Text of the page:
SEFTON L BRAR ES
LOCAL HISTORY GUIDE
CENSUS RECORDS (N.Sefton)
LOCAL HISTORY UNIT (North Sefton)
Duke Street, Formby L37 4AN
OPEN Mon, Weds 9.30 - 8, Tues, Thurs, Fri 9.30 - 5, Sat 9.30 - 1
The Unit holds many sources that may be of use in local and family history
research. Also available for consultation in the Unit are generic works on history
research, both for beginners and for those more experienced in seeking and
using sources. Please note, from May 2010 some North Sefton material may be
unavailable due to a major redevelopment project.
We offer FREE Internet access in all our libraries. You can consult the online
resource Ancestry Library Edition FREE in any Sefton library.
Please contact us for further details: we welcome your enquiries.
The Local History Unit holds the 1841-1901 census records for North Sefton i.e.
Southport and Formby.
1901 also includes Scarisbrick, Burscough, Rufford, Tarleton, Ormskirk,
Bickerstaffe, Aughton and Halsall.
1891 also includes Banks and Scarisbrick.
1881 also includes Bickerstaffe, Halsall, Downholland, Aughton, Maghull,
Lydiate, Tarleton, Rufford, Scarisbrick, Burscough and Ormskirk.
1871 also includes Tarleton, Rufford, Burscough and Scarisbrick
1851 also includes Bickerstaffe, Maghull, Aughton, Lydiate, Halsall, Banks and
1841also includes Altcar, Downholland, Halsall, Lydiate, Maghull and Melling
We also have the 1881 Census index for the whole of England and Wales, on
microfiche and CD-ROM.
We have the North Meols Family History Society’s index to the 1851 census for
Southport and Formby; this also includes some entries for surrounding areas such as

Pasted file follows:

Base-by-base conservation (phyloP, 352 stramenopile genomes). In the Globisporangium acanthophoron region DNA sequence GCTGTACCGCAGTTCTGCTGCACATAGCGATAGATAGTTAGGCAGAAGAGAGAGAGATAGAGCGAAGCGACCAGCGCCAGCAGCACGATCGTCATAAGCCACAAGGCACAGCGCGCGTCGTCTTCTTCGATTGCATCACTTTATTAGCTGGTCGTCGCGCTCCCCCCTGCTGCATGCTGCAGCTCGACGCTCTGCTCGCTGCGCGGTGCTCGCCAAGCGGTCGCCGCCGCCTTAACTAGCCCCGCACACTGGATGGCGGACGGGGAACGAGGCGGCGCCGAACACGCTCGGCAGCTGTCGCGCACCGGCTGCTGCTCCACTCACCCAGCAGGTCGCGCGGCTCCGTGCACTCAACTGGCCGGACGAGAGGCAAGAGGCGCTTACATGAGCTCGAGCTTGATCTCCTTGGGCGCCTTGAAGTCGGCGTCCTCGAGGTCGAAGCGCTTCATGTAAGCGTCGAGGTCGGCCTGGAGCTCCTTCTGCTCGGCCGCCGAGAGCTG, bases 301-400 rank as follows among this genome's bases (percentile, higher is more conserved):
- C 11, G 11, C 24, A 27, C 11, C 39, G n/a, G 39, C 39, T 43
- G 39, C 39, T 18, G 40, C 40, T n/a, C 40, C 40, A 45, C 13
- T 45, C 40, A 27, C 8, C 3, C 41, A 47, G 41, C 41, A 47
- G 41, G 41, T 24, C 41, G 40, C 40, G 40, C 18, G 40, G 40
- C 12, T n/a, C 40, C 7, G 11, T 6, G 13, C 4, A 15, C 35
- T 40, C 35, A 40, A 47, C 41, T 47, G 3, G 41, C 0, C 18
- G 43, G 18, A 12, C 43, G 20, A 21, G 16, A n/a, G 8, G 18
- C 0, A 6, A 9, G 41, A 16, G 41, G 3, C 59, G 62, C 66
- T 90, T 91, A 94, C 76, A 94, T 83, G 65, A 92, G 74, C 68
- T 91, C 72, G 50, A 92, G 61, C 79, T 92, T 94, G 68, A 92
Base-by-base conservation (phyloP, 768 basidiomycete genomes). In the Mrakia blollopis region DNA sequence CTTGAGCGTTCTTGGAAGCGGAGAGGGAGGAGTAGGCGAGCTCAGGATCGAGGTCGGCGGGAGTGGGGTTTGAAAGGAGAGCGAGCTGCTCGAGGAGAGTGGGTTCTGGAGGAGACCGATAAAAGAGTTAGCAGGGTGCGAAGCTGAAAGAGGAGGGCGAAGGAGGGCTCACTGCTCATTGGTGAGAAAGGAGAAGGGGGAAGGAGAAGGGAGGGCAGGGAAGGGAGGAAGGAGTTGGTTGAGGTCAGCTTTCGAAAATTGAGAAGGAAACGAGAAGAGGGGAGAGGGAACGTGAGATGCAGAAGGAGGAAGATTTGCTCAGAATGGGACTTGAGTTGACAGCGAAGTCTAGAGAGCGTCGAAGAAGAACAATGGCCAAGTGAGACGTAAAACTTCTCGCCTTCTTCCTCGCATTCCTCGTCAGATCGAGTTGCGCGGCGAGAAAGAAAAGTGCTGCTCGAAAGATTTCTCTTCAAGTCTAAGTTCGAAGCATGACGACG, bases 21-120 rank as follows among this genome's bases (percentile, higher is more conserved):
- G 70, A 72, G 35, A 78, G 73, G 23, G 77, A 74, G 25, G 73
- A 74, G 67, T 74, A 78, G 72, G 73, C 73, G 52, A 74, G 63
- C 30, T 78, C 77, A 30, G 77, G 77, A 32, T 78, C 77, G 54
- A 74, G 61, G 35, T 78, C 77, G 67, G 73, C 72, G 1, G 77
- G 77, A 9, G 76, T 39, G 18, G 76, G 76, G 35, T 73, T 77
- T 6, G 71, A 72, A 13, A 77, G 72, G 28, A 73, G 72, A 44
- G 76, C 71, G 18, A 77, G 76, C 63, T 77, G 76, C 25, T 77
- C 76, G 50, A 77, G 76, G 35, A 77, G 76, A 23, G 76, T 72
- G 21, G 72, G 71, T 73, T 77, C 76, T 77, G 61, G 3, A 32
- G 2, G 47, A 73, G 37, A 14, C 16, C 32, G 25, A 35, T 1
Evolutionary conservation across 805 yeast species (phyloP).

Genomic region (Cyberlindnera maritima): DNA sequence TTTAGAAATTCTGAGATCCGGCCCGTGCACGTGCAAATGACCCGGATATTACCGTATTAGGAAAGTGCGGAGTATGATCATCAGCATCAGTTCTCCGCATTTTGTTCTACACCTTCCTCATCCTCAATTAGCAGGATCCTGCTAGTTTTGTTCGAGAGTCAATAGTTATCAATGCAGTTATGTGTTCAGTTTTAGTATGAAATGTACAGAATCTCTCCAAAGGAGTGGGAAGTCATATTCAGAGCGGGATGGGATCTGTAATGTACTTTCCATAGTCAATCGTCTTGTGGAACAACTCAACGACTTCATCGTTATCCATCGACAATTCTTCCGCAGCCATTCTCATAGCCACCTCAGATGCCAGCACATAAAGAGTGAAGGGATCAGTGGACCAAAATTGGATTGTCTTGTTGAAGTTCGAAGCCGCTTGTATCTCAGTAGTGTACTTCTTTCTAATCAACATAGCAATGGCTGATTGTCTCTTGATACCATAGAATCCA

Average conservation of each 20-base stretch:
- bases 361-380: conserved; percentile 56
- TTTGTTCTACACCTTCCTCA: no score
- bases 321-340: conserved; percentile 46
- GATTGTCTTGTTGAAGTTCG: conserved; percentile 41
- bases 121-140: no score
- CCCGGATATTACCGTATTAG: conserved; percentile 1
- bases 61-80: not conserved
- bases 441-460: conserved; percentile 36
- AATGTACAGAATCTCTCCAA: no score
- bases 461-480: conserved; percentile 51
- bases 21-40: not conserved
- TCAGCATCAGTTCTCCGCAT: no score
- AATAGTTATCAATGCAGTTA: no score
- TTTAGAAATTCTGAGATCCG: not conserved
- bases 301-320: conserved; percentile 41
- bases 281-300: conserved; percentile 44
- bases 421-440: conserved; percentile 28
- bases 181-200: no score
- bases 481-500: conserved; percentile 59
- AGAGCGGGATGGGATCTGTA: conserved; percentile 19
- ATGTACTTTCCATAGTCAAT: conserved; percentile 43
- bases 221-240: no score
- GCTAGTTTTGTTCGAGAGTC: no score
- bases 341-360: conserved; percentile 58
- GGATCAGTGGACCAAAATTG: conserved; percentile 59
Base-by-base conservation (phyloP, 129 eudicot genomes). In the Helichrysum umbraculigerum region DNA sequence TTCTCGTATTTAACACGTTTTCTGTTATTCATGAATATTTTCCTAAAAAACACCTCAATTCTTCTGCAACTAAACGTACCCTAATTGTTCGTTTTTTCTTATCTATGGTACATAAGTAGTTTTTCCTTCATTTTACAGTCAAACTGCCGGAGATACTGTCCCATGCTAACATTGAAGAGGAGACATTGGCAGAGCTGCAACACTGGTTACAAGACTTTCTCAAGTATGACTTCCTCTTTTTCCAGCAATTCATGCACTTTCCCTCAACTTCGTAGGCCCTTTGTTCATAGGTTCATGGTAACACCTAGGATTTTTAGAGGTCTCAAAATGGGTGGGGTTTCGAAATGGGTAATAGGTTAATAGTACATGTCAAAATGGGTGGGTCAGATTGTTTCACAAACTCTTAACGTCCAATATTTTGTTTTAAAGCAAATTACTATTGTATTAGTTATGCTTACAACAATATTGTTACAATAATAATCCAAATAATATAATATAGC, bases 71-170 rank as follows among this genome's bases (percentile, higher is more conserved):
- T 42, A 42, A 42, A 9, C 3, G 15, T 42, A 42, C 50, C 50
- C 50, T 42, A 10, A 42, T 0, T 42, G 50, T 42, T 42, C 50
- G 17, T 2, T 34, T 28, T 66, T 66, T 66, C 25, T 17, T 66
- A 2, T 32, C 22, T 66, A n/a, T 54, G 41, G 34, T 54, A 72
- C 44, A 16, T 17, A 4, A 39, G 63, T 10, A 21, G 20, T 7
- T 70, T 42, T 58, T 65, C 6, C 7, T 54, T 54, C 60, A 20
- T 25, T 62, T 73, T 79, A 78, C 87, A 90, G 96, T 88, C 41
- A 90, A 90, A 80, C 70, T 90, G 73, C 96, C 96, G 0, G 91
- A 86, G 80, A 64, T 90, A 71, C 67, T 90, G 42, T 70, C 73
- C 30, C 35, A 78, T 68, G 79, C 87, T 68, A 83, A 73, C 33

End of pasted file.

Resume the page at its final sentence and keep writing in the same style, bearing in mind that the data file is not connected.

Halsall, Ormskirk and Aughton.
In 1801 the first national census was held in order to provide statistical information on
the population. Censuses have subsequently been held every ten years – apart from
during World War Two.
Census records are only released for public use after one hundred years, due to the
necessity for confidentiality. The most recent census available, therefore, is dated
1901. Census records for England, Wales, the Isle of Man and the Channel Islands are
available to look at in the Public Record Office at Kew (London). Census records for
Scotland and Ireland are held in Edinburgh and Dublin respectively. Most early Irish
census records have not survived.
DETAILS OF PARTICULAR CENSUSES
From 1801 -1831 the census returns were only numerical, giving no personal
The first detailed census was in 1841: it shows a person’s age, gender and occupation.
Unlike later census records it does not:
a) state in which parish a person was born
b) give exact ages for people over fifteen years (instead, ages are rounded)
c) give exact addresses
d) record family relationships
1851 -1901 censuses include full name, marital status, exact age, gender, occupation,
family relationships, plus both parish and county of birth. However, for people born in
Ireland, Scotland or Wales, only the country may be given for place of birth.
DATES ON WHICH THE CENSUS WAS TAKEN
1841 6th June 1871 2nd April 1901 31st March
1851 30th March 1881 3rd April
1861 7th April 1891 5th April
SOME POINTS TO CONSIDER WHEN SEARCHING CENSUS RECORDS
1) Census records can be used in conjunction with street directories to help locate
addresses of people for whom you are searching.
2) Members of a family who were not sleeping at home on the night of the census
are not recorded with their family.
3) A missing person in a family group in any of the census records could be
explained by the fact that they were in hospital, prison or in service. Soldiers
and sailors serving abroad would not be included in their home census.